• <section>: Used to either group articles into different purposes or subjects, or to define the different sections of a single article.
  • <aside>: Defines a block of content that is related to the main content around it, but not central to the page flow.

We will discuss these in a moment, but for now let's look at how our example could look when structured using HTML5 elements:

htmlstructure4.jpg

Figure 4: The example site with appropriate HTML5 elements indicated for different major structural sections.

In code, that looks like this:

<body>
 
  <header>
    <!-- header content goes in here -->
  </header>
 
  <nav>
    <!-- navigation menu goes in here -->
  </nav>
 
  <section id="sidebar1">
    <!-- sidebar content goes in here -->
  </section>
 
  <section id="main">
    <!-- main page content goes in here -->
  </section>
 
  <aside>
    <!-- aside content goes in here -->
  </aside>
 
  <footer>
    <!-- footer content goes in here -->
  </footer>
 
</body>

Let's explore some of the HTML5 elements in more detail.

<section>

The <section> element is for containing distinct different areas of functionality or subjects, or for breaking up an article or story into different sections. So in this case:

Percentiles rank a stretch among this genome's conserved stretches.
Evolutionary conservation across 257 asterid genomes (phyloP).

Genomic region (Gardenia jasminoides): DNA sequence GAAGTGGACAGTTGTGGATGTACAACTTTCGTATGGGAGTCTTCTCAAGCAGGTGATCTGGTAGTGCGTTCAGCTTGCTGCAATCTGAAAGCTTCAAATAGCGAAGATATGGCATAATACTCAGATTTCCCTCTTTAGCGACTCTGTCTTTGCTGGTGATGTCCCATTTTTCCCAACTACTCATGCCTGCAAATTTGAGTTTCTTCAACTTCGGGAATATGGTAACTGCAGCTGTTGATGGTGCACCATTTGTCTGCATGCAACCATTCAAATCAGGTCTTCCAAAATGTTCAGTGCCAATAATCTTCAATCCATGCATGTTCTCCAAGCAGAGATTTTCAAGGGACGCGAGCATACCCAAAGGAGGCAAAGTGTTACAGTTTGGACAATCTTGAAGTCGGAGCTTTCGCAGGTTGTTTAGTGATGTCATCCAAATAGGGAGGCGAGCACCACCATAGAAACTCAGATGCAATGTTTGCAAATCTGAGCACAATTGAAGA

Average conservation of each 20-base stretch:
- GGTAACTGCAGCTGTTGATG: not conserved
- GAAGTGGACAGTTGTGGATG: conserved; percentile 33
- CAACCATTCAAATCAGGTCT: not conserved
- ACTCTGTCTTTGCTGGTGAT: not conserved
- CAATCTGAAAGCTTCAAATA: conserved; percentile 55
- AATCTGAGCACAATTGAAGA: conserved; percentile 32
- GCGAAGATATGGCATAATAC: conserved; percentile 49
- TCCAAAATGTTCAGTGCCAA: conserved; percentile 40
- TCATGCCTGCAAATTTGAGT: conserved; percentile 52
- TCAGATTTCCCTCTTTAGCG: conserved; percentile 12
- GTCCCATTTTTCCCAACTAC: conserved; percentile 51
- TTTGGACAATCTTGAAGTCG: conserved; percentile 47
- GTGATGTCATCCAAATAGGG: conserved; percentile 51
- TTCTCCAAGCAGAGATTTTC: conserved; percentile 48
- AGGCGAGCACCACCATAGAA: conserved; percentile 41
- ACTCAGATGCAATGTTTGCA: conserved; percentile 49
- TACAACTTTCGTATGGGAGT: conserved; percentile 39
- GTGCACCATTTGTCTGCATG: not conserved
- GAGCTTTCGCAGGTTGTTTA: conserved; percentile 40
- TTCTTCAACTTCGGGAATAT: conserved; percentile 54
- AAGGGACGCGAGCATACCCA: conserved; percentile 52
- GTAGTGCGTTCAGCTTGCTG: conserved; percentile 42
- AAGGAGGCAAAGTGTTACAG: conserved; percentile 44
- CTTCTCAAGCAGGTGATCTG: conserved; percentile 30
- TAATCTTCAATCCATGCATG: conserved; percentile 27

• "sidebar1" contains various useful links that will persist on every page of the site, such as "Subscribe to RSS" and "Buy music from store".
  • "main" contains the main content, which on this page is blog posts. On other pages of the site, this content will change.
It is a fairly generic element, but still has far more semantic meaning than the plain old <div>.

<article>

<article> is related to <section>, but is distinctly different. Whereas <section> is for grouping distinct sections of content or functionality, <article> is for containing related individual standalone pieces of content, such as blog posts, videos, images, or news items. Think of it this way: if you have a number of items of content, each of which would be suitable for reading on their own, and would make sense to syndicate as separate items in an RSS feed, then <article> is suitable for marking them up.

In our example, <section id="main"> contains blog entries. Each blog entry would be suitable for syndicating as an item in an RSS feed, and would make sense when read on its own, out of context; therefore <article> is perfect for them:

<section id="main">
    <article>
      <!-- first blog post content goes here -->
    </article>
 
    <article>
      <!-- second blog post content goes here -->
    </article>
 
    <article>
      <!-- third blog post content goes here -->
    </article>
</section>

Simple, yes? Be aware, though, that you can also nest sections inside articles where it makes sense to do so. For example, if each one of the blog posts (articles) has a consistent structure made up of distinct sections, then you could put sections inside the articles as well. It could look something like this:

<article>
  <section id="introduction">
  </section>
 
  <section id="content">
  </section>
 
  <section id="summary">